You wrote Why New Orleans Matters in the months following Katrina, and the second half deals with the aftermath of the storm. Had you already conceptualized the first half, a memoir of how you fell in love with New Orleans?
Oh, no. In fact, before Katrina people would periodically ask me if I were thinking of writing anything about New Orleans, and I’d say no. I had been in New Orleans for 11 years when Katrina happened, but I still didn’t feel that I knew enough. There are so many layers to the place.
Right after the disaster my better half, Mary, and I were in Missouri, where she grew up. It was extremely traumatic being stuck there and watching what was happening down here and not being able to do anything about it. I talked to my editor at Harper Collins, Cal Morgan, and he asked if there were anything they could do to help. We started talking and very quickly evolved the idea for a very short book that would make the case for why New Orleans has to survive, because at that time there were a number of voices out there, including some high-profile ones, who were saying, ‘Hey, yeah, the place should be just be bulldozed.’ The book was my response to that.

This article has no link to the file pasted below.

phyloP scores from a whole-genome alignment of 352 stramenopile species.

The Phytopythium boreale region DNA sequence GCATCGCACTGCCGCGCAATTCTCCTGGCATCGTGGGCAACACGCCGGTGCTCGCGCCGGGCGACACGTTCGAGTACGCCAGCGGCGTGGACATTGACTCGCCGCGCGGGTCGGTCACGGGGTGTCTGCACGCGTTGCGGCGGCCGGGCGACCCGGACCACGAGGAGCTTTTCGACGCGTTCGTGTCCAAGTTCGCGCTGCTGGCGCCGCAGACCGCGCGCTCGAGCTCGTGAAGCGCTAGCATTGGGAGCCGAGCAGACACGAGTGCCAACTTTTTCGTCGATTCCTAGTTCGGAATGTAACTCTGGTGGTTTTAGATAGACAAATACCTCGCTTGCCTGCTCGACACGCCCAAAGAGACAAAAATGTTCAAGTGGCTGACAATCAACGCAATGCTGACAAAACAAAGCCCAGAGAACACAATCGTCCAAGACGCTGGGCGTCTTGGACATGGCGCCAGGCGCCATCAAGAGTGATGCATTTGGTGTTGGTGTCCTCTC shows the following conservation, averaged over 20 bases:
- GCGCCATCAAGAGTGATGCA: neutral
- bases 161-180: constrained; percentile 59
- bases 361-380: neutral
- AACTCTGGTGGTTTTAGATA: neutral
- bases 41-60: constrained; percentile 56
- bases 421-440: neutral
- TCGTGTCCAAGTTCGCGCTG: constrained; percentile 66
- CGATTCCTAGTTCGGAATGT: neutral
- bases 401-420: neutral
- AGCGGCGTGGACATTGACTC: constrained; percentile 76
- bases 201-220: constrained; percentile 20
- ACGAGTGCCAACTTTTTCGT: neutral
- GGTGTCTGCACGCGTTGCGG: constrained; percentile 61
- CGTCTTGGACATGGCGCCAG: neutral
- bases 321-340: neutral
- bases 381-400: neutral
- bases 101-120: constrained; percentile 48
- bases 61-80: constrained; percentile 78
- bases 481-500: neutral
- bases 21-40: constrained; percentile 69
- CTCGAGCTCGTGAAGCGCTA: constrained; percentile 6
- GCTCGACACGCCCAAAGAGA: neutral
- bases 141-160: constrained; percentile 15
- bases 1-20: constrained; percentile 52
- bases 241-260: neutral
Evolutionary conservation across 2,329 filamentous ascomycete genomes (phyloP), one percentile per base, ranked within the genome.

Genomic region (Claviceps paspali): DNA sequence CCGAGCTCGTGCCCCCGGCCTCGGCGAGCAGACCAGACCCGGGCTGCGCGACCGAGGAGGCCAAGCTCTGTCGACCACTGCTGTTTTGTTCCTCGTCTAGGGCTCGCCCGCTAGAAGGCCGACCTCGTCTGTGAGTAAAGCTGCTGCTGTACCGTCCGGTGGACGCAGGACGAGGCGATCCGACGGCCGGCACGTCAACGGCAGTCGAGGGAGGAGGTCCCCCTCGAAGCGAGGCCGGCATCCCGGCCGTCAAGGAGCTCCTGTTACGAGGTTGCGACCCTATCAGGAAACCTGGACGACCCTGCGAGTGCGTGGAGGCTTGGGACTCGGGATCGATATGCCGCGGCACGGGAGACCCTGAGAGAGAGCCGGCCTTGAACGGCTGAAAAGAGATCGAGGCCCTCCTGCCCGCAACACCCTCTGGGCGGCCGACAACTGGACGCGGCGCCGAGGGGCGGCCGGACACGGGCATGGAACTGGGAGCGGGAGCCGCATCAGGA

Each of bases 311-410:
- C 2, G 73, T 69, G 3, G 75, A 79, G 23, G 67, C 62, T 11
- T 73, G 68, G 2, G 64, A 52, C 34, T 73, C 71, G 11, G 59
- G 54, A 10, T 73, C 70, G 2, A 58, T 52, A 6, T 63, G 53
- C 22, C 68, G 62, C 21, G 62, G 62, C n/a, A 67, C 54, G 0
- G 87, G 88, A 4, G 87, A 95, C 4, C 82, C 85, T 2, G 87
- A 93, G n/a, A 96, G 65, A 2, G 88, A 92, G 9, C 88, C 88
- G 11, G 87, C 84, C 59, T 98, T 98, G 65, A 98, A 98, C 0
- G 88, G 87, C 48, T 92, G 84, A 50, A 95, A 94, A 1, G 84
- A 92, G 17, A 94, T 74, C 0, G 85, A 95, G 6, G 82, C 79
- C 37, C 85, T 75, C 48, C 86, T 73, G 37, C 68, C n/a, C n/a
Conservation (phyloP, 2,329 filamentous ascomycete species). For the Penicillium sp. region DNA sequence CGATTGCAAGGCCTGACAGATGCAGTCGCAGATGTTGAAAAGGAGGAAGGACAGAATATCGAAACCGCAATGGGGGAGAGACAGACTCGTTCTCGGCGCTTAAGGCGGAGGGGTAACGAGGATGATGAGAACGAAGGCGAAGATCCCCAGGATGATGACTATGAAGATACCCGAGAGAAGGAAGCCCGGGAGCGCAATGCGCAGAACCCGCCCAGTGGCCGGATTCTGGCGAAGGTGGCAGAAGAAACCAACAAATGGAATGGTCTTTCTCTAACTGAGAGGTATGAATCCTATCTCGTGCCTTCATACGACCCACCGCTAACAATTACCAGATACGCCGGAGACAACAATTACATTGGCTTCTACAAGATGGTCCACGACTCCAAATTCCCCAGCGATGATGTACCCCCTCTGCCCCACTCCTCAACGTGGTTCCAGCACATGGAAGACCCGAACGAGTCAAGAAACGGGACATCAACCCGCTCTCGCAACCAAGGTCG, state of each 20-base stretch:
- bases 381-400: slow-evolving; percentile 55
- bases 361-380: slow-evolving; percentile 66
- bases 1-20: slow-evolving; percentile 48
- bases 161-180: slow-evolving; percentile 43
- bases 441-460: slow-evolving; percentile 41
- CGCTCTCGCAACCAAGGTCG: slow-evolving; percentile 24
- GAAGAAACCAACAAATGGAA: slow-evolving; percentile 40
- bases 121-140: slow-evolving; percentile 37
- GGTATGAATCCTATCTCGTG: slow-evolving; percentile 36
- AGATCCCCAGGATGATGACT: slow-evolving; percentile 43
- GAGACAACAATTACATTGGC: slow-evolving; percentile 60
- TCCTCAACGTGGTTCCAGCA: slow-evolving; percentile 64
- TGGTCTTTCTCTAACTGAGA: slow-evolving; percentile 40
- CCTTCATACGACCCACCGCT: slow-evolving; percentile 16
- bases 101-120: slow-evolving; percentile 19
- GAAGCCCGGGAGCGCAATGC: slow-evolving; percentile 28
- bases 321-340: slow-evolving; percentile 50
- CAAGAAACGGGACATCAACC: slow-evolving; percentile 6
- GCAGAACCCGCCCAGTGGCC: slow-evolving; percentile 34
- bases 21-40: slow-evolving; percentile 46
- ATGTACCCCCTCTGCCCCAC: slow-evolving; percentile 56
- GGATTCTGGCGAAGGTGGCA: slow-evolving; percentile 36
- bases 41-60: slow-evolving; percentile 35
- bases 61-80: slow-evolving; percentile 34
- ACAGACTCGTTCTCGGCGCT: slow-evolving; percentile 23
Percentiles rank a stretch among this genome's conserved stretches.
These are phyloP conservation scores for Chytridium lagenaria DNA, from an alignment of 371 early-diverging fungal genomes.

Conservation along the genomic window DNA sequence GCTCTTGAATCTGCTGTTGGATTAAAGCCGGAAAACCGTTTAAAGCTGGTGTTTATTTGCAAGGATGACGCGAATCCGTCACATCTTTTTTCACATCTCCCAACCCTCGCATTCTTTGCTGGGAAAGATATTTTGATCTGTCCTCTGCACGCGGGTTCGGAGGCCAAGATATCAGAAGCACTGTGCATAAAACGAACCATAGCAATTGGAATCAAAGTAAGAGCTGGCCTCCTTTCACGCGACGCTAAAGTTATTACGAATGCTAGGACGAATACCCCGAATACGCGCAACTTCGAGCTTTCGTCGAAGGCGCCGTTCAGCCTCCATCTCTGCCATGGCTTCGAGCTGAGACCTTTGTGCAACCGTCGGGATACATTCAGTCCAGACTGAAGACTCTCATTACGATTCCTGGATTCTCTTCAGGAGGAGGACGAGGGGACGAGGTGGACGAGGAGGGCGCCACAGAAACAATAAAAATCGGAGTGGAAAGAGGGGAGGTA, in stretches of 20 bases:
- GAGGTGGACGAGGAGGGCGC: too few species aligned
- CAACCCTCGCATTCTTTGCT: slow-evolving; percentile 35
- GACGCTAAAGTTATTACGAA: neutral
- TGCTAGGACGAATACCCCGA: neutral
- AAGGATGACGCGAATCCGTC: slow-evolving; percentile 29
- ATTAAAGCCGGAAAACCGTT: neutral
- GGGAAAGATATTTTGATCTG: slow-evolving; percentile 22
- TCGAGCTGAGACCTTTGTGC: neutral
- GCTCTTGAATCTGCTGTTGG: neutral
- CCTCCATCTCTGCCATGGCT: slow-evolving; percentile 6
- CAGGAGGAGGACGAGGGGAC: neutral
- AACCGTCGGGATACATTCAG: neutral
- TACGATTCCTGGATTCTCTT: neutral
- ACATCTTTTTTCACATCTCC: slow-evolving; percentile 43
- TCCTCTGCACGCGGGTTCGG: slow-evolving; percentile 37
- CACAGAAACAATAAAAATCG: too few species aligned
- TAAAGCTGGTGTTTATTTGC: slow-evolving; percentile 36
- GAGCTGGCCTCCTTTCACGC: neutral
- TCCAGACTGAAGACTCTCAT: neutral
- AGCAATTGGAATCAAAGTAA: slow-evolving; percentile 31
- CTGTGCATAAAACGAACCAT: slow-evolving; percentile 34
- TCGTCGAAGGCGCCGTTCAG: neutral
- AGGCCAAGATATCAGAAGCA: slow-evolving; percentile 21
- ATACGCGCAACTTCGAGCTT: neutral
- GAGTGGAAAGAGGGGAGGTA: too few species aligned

Reading City of Refuge, which you wrote afterwards, I got the sense that Why New Orleans Matters served as a blueprint for the novel. Did you purposefully use it as a roadmap or did experience subconsciously bleed in?
One is non-fiction and the other is a novel. Those are two different modes. Some people assumed that Craig’s character was based on myself, his experiences on mine, but that is really not the case. The problem that Craig faces in the novel is that he is a family man and has divided loyalties, to his family and to the city he loves. I have a friend who moved to Chicago with his wife and children from New Orleans after the disaster, as Craig and his family do, and I got a lot of insight into the choices, and the anguish, involved from long conversations with this friend, as well as from other friends who were in similar situations. His experience is very different from my own, although I and, obviously, everyone else had to make hard decisions about whether to come back or not.
When you write a novel, [Read more…]